Welcome to Shelf Care, where I review three books related by a theme. These aren’t necessarily the latest releases, but are hopefully books you can’t believe you missed.

This column’s theme: That screen will rot your brain: books where electronic devices do bad things.I know we’re all spending a lot of time on screens these days, and not everything coming through them is good for your sanity. For sure, it’s very easy to connect and find something that can turn the most innocuous of people into a raving lunatic or completely disassociate them from reality, and I know I’m not the only one wondering how much further this can possibly go…because this month’s Shelf Care features three books where this concept gets taken to it’s logical conclusion.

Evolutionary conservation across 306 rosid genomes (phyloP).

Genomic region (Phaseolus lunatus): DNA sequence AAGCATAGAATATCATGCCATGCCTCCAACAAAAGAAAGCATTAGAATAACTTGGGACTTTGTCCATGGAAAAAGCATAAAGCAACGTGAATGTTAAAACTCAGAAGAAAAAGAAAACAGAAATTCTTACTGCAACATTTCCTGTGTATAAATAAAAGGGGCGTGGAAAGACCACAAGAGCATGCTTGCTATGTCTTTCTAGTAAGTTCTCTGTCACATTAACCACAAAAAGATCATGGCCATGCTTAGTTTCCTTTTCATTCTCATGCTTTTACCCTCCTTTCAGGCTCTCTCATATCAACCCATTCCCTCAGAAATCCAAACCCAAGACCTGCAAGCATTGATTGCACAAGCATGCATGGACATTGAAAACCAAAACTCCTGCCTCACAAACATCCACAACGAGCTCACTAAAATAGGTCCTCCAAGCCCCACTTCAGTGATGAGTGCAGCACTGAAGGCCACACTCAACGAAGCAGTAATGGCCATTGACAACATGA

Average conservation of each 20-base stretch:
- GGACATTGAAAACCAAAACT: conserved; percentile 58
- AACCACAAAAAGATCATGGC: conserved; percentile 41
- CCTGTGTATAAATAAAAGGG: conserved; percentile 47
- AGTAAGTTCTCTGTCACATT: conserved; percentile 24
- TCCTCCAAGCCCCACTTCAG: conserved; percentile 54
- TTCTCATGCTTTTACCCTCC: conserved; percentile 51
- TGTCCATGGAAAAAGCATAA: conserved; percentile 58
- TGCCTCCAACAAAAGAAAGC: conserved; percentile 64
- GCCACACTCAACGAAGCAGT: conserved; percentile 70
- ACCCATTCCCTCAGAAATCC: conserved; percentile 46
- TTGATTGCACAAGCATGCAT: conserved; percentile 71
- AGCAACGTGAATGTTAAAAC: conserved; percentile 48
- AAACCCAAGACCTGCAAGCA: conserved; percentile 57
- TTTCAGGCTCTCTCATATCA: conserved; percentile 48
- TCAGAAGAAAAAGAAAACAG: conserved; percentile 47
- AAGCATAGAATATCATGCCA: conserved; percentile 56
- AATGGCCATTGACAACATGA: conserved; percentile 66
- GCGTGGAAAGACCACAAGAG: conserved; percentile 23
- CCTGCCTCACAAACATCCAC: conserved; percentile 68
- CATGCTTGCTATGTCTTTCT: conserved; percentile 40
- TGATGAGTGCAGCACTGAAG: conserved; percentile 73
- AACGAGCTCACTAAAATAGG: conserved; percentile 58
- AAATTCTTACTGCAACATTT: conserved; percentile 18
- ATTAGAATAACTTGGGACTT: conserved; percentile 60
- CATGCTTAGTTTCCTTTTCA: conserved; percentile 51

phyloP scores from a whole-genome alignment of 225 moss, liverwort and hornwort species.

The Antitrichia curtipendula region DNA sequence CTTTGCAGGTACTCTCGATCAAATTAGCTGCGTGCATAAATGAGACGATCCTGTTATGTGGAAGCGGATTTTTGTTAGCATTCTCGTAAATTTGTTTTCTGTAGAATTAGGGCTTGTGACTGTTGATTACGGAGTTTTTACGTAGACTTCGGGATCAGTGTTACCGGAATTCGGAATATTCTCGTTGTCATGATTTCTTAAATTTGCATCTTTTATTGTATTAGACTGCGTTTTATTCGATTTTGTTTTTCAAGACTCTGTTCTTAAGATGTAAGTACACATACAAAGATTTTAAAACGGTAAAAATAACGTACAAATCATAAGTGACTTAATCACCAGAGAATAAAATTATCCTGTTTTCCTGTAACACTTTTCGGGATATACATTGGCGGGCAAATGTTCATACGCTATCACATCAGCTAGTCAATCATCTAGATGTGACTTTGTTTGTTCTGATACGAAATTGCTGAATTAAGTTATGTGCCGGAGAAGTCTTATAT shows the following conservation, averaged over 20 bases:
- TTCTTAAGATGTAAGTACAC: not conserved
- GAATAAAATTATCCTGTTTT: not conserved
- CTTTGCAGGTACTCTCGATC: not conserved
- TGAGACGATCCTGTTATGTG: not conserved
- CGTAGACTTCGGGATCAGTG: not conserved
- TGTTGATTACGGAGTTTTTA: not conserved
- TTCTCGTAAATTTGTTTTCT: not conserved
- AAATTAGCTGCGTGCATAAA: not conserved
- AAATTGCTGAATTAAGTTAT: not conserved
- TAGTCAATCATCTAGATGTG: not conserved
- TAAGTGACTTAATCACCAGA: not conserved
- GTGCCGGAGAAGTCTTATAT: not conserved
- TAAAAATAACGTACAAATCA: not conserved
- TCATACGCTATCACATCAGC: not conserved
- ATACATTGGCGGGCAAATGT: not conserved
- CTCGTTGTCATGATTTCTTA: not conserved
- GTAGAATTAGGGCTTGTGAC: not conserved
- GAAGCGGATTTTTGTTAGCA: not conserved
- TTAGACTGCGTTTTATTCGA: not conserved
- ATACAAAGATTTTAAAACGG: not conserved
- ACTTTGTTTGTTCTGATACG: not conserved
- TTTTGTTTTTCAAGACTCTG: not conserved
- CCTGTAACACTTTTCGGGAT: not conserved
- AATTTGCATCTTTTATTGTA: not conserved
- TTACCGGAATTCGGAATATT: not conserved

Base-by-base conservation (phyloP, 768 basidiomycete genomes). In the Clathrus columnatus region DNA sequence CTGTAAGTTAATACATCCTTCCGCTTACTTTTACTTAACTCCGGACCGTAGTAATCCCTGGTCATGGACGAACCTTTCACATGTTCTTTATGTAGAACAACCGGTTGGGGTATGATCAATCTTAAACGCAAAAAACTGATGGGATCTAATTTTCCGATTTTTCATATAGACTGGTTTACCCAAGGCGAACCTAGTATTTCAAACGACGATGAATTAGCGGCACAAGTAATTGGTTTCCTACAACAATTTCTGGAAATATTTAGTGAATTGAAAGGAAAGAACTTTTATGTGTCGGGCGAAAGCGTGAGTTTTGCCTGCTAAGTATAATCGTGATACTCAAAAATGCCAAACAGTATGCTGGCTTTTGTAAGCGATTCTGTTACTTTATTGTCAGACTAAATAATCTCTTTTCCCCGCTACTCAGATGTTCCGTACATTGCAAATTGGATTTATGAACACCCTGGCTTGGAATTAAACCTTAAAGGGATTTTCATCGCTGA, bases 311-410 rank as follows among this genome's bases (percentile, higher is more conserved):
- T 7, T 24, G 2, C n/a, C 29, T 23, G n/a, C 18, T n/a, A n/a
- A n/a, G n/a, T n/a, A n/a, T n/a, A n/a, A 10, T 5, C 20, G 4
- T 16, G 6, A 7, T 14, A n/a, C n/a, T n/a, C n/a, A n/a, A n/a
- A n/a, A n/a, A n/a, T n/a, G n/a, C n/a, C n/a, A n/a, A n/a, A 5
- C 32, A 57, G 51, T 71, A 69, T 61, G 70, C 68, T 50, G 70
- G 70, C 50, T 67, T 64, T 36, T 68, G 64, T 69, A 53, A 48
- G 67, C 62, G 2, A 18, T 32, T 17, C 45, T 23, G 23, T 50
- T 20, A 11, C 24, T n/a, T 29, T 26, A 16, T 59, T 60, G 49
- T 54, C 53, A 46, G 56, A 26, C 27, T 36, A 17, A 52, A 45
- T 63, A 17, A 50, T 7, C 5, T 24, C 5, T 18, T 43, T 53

And yes, I do realize the irony in using a website to deliver the suggestion that you might want to spend a bit less time online, but before you log off, consider the following books…

So if you like:

Cyberspace
The satirical tone of David Wong
Video games
Linguistics

You might like

Snow Crash, by Neal Stephenson

Overview

In a corporate dominated future, a programmer hunts down a virus that’s gone a level up from wiping hard drives, and moved on to wiping the brains of other programmers.

Sample passage

The Deliverator used to make software. Still does, sometimes. But if life were a mellow elementary school run by well-meaning education Ph.D.s, the Deliverator’s report card would say: “Hiro is so bright and creative but needs to work harder on his cooperation skills.”

So now he has this other job. No brightness or creativity involved—but no cooperation either. Just a single principle: The Deliverator stands tall, your pie in thirty minutes or you can have it free, shoot the driver, take his car, file a class-action suit. The Deliverator has been working this job for six months, a rich and lengthy tenure by his standards, and has never delivered a pizza in more than twenty-one minutes.

Takeaway